Medium sized torpedo with small clusters of isolated, and sometimes blurry whitish spots over the disc, pelvic fins, and tail. Disc fleshy and broadly circular. Margin of spiracles with 7 short tentacles or papillae. Inter dorsal distance roughly equal to the distance between the 2nd dorsal and caudal fin. The body colour pale to reddish brown with white markings.
The Narcine prodorsalis is medium size animals characterized by having numerous small regular dark black and brown spots and the background is light brown and an oval to heart shaped disc. The species may resemble with Chinese numbfish and small spot numbfish but relatively distinguishable by the colour pattern and smaller spots  (Table 1) (Figures 1-9).
Diversity of rays on the south coast of India is denoted by 65 valid ray species [6,7]. India is one of the leading elasmobranch-fishing countries , with catch data showing a continuous decline in landing over the last two decades . When trawl fishing is well-known for its lack of selectivity , a significant portion of rays was captured from trawl nets, gill nets and long lines . Bengal whipray (Brevitrygon imbricate) is a common commercial ray fish in the south coast, especially in Tamil Nadu. They are rarely documented as discards in Muttom and Colachel harbours. The species is scattered in the Indo-west Pacific. They are demersal fishes occupying at depth up to 55 m. feeding of the ray fish is not well known . It predominantly feeds on benthic invertebrates . In the present study also Brevitrygon imbricate recorded in all landing centre.
The Brown numb fish, Narcine timlei was recorded from the southwest coast of Kerala and Tamil Nadu. The species showed less abundance in the trawl bycatch. This species is dispersed in the Indo-west Pacific region. They are benthic and more numbers in shallow waters. Little is known about the biology and fecundity ranges from 2–3 pups in each gestation . Feeds mainly on bottom- dwelling organisms . In the present study Narcine timeli recorded in all landing centre. Narcine prodorsalis is not very common to site and due to few reports and species-specific studies not much information on biology, full dispersal range and threats are available. Hence, N. prodorsalis has been entitled as data deficient the International Union of Conservation of Nature (IUCN) in 2009 . Alifa Bintha Haque and Nazia Hossain report the 1st record of a female N. prodorsalis in Bay of Bengal, off the coasts of Bangladesh and prolonging the range of the geographical distribution of the species further west to Andaman Sea, within the Bay of Bengal.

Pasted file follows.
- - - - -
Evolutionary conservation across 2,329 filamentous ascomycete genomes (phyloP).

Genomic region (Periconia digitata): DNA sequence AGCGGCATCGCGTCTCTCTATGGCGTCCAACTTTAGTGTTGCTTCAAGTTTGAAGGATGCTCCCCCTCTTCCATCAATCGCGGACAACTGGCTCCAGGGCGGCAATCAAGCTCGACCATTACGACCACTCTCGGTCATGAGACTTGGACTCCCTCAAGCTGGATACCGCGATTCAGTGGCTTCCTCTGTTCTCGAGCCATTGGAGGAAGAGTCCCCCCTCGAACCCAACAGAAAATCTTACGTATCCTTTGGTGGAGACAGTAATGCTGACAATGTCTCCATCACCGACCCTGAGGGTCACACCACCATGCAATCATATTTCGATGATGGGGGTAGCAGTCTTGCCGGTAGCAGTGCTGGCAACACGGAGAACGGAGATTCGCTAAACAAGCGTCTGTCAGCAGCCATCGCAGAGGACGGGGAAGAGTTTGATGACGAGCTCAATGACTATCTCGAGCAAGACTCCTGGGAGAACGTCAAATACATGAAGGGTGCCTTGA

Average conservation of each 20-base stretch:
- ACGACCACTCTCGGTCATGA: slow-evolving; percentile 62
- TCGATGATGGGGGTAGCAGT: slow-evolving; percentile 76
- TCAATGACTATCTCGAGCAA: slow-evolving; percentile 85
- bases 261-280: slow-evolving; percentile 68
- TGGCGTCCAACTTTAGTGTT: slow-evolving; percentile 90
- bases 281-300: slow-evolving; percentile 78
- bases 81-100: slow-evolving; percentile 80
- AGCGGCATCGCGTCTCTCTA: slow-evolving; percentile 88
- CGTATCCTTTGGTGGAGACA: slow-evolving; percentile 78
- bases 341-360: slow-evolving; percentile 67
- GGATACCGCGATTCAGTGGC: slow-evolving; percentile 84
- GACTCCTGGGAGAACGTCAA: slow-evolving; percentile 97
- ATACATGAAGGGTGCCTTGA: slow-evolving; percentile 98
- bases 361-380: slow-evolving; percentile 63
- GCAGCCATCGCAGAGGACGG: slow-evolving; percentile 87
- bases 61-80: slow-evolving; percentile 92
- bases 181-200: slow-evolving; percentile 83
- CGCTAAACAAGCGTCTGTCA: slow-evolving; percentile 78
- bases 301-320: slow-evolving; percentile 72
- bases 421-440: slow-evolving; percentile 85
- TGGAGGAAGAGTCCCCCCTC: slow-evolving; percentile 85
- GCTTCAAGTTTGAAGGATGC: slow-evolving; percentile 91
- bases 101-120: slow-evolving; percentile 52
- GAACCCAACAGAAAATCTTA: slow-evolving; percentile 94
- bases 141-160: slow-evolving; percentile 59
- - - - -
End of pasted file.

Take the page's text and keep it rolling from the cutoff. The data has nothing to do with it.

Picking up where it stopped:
In the present study also Narcine Prodorsalis recorded first time in Pondicherry coastal waters. Karuppasamy et al.  reported Neotrygon kuhlii from southwest and southeast coast of India. In the present study Neotrygon kuhlii recorded in Coromandel Coast. Eschmeyer et al.  reported the Pateobatis jenkinsii inGanjam coast of Orissa State, India. Similarly, Pateobatis jenkinsii recorded in the present study Nallavadu landing centre. Sujatha et al , studied and discussed the taxonomy and length-weight relationship of torpedo electric rays of the genus Torpedo (Pisces: Torpedinidae) off Visakhapatnam coast of India. In the present study Torpedo panthera recorded in Nallavadu landing centre. Ali Momeninejad et al. , recorded Narke dipterygia as a first report in Iran water. In the present study Narke dipterygia recorded in Pillaichavadi landing center. So, the present study confirming the diversity and taxonomical identification of rays in Pondicherry coastal waters.